Tag Archives: job market

Abraham Lincoln

What We’re Reading: April 25, 2013

Today’s What We’re Reading features an oral history project on the Boston Marathon bombing, an annual list of the top 200 jobs in 2013, 17 reasons why living in the past is overrated, and more!

History in Current Affairs

“The Ghost of Gun Control” In this animated Op-Doc, a ghost mourns the failed history of gun control in the United States.

What Essays Affected International Relations? A top five list from Daniel W. Drezner at Foreign Policy.

Abraham Lincoln backed slavery measures, U.S.

What We’re Reading: April 18, 2013

Today’s What We’re Reading features the history of coffee, the etiquette of responding to a blog post with a peer reviewed article, edible masterpieces, and more!

History in the News
Tough Times to Be Lobbying for History on Capitol Hill
David Austin Walsh for HNN reports from OAH 2013, and discusses the efforts by Lee White, the executive director of the National Coalition for History, to advocate for history and historical research on the Hill.

1066 and All That
The Economist covers the recent debates in Great Britain over proposed changes to the national history curriculum, and compares it to similar debates in other countries.

Perspectives on History, April

Now Available at Perspectives Online—the AHA and Career Paths for Historians

In the April issue of Perspectives on History, we featured an opinion piece by Nicholas Sarantakes, who teaches history at the US Naval War College and has been writing about careers for historians at his blog, In the Service of Clio since 2009. As Sarantakes noted in a recent blog post, he didn’t get to cover everything he wanted to cover in his article, which makes a number of suggestions for how the AHA might address the academic jobs crisis.

AAUP Releases Statement Calling on Higher Education Institutions to Comply with the Affordable Care Act

Declaring that “access to health care is a basic human right,” the American Association of University Professors (AAUP) has issued a statement calling on colleges and universities to comply with the Patient Protection and Affordable Care Act, and to calculate the hours of part-time and adjunct faculty in a fair and accurate way.  Such calculations would take into account the full responsibilities of these faculty for grading, advising students, and so forth, and not just the hours they spend in the classroom.  The AAUP is responding to news accounts of a few institutions that have threatened to cut the course loads of non-tenure track faculty in order to avoid offering them health benefits- a move the AAUP terms “reprehensible.”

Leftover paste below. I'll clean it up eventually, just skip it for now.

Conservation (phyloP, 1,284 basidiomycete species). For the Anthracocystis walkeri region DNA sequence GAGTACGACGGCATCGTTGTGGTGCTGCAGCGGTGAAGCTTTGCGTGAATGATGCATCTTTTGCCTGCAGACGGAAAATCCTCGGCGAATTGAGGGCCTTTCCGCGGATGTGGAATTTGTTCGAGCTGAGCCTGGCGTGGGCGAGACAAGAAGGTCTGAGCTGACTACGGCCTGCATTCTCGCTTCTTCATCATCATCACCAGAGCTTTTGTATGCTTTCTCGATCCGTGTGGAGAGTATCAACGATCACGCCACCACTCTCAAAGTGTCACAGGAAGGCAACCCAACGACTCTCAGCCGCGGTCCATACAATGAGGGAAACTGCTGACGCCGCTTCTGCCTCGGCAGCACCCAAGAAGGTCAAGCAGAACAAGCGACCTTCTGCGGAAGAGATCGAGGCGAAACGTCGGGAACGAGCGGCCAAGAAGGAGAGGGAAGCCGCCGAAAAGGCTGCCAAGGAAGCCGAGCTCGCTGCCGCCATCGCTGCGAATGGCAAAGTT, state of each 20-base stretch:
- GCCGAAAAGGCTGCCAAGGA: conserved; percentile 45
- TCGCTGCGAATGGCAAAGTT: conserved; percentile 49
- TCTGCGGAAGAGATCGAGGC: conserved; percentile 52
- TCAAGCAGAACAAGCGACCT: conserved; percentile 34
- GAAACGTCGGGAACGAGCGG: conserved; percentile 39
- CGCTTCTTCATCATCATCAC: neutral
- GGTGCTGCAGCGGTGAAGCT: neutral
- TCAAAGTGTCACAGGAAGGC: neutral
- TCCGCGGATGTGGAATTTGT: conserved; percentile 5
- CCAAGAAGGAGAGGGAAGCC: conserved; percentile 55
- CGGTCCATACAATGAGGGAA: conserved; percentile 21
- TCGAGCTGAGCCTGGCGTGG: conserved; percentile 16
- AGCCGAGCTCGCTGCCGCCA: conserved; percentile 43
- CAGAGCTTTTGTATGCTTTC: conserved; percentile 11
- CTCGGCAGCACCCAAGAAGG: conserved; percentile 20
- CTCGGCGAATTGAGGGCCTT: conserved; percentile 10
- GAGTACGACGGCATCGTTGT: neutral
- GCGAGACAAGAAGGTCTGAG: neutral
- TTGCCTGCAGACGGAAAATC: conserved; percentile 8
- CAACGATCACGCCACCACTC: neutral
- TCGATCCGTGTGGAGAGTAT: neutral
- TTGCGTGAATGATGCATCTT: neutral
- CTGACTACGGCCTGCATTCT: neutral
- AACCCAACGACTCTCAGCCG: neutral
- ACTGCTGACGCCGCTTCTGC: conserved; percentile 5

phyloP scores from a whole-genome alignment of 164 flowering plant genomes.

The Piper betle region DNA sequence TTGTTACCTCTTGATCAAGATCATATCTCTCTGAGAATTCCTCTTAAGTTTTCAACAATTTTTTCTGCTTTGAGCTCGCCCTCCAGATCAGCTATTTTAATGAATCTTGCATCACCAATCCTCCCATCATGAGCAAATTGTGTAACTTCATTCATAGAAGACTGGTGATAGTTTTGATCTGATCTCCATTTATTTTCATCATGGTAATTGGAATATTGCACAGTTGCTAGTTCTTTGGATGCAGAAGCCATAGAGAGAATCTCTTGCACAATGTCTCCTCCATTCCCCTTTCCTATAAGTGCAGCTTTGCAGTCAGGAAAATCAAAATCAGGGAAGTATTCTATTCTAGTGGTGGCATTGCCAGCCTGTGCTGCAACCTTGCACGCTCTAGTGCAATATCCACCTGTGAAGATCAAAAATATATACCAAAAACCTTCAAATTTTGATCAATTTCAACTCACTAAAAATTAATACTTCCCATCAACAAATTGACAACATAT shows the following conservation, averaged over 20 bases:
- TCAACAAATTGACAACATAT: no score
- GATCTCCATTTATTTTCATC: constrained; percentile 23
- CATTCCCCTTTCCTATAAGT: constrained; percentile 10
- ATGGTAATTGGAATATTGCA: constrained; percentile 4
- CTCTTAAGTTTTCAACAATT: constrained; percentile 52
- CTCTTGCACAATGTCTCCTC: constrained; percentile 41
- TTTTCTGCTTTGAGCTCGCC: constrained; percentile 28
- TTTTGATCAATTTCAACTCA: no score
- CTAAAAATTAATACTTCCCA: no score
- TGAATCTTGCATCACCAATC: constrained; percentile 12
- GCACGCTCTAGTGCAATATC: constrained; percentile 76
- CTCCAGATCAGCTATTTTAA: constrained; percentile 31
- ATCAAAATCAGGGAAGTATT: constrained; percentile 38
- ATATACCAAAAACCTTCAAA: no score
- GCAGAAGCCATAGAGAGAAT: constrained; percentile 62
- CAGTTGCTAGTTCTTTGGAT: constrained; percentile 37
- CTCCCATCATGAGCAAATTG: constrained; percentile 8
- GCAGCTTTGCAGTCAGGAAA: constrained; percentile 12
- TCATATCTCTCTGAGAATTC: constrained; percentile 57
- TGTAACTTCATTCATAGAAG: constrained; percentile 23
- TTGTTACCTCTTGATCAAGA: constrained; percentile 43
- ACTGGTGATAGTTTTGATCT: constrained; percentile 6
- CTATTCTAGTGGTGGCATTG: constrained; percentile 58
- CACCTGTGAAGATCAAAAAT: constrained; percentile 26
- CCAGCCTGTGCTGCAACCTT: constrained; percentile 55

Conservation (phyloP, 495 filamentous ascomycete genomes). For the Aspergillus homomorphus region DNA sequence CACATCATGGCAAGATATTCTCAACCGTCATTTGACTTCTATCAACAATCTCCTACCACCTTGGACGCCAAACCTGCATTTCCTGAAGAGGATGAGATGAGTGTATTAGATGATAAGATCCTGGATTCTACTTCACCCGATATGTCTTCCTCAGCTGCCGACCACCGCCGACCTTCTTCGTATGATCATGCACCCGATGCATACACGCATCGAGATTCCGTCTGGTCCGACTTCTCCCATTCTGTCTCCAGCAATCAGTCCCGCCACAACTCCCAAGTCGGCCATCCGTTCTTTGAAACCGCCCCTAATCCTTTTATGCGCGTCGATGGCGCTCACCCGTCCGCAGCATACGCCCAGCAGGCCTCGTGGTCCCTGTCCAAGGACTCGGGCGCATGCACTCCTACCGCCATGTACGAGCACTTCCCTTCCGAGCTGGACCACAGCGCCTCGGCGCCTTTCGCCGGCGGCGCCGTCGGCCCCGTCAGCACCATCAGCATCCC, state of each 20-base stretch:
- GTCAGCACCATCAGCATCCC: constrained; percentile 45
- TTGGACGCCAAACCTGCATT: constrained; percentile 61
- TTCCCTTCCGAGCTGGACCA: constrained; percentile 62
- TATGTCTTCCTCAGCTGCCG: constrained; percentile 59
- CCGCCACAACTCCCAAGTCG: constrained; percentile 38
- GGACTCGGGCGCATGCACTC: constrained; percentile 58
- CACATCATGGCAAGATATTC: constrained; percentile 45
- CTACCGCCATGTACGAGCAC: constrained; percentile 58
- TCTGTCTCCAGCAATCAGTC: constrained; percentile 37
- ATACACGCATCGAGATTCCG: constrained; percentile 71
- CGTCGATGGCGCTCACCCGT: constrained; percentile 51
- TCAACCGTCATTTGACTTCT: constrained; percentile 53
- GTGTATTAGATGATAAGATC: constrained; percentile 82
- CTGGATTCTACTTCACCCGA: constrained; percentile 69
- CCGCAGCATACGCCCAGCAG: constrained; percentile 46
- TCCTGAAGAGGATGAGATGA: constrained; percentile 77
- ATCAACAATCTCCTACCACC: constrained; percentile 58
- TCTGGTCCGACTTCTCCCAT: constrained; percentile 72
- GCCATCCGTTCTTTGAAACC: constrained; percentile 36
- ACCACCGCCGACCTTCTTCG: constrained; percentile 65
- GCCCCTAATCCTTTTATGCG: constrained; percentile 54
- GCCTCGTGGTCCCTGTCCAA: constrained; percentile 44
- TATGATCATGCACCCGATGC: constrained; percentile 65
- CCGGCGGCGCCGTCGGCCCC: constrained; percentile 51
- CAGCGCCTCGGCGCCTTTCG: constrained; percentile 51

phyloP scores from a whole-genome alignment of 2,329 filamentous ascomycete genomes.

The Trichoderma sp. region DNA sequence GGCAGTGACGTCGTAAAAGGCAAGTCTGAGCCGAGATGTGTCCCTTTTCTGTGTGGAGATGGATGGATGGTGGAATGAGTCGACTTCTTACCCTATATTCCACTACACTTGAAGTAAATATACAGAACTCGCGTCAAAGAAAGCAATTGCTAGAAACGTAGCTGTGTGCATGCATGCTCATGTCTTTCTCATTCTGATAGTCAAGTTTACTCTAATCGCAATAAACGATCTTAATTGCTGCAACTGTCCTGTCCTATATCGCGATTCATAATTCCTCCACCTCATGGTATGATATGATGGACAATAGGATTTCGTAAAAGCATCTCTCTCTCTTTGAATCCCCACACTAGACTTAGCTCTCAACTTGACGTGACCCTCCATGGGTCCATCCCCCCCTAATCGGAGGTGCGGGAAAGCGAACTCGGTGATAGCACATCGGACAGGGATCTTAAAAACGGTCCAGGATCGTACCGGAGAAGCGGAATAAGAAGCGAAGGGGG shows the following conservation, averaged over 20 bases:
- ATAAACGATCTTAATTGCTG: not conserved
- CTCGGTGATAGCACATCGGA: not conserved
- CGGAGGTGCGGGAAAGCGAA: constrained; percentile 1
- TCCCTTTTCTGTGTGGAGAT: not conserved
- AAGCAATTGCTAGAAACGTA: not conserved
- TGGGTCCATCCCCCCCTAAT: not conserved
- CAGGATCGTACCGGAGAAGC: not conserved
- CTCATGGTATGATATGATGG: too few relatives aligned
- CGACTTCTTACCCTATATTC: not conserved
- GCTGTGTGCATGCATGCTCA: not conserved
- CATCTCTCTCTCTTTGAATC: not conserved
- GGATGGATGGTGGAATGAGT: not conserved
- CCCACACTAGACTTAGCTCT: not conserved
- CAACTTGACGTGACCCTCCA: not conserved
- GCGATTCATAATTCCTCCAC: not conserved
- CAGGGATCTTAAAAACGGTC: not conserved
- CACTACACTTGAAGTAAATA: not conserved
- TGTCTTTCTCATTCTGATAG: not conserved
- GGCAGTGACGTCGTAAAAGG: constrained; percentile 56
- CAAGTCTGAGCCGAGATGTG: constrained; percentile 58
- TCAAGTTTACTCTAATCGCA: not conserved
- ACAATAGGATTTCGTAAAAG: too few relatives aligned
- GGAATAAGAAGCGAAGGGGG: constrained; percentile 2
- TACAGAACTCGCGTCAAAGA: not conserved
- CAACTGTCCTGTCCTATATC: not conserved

Should I Stay or Should I Go? Aging Workforce Creates a Complex Dilemma for Colleges

Academics have talked about an impending mass retirement of baby boomer professors for decades, but  young PhDs continue to wait for full-time, permanent positions to crop up. On Monday night, PBS NewsHour ran a short report on the “dilemmas colleges and universities face as their teaching work force is graying.” The report, part of an ongoing series from PBS about older workers, profiled a series of faculty in academia, some over the traditional retirement age and some not, in an effort to understand the issues colleges face as academics become a “graying workforce.”

AHA Job Center

Advice on Overcoming the Job Interview

In this recent Chronicle of Higher Education piece, Robert J. Sternberg offers some thoughtful advice to job seekers who are facing an upcoming interview.  Doing well in a job interview is often a matter of preparation, not luck.  All graduate programs should offer their students mock interviews as a way to prepare for professional interviews.

Education designed by Thibault Geffroy from The Noun Project

New Report Reveals STEM Doctorates Encounter Similar Job Shortages

Further on the topic of higher education and the job market for doctoral students, Jordan Weissmann has published an article for the Atlantic illustrating (through a series of seven charts) the job prospects for recently graduated Ph.D.’s in the humanities, science, education, and other programs. Based upon the lack of postdoctoral spots, he finds humanities scholars are “both more likely to have a job upon graduating than any of their peers in the sciences and more likely to be searching for employment.”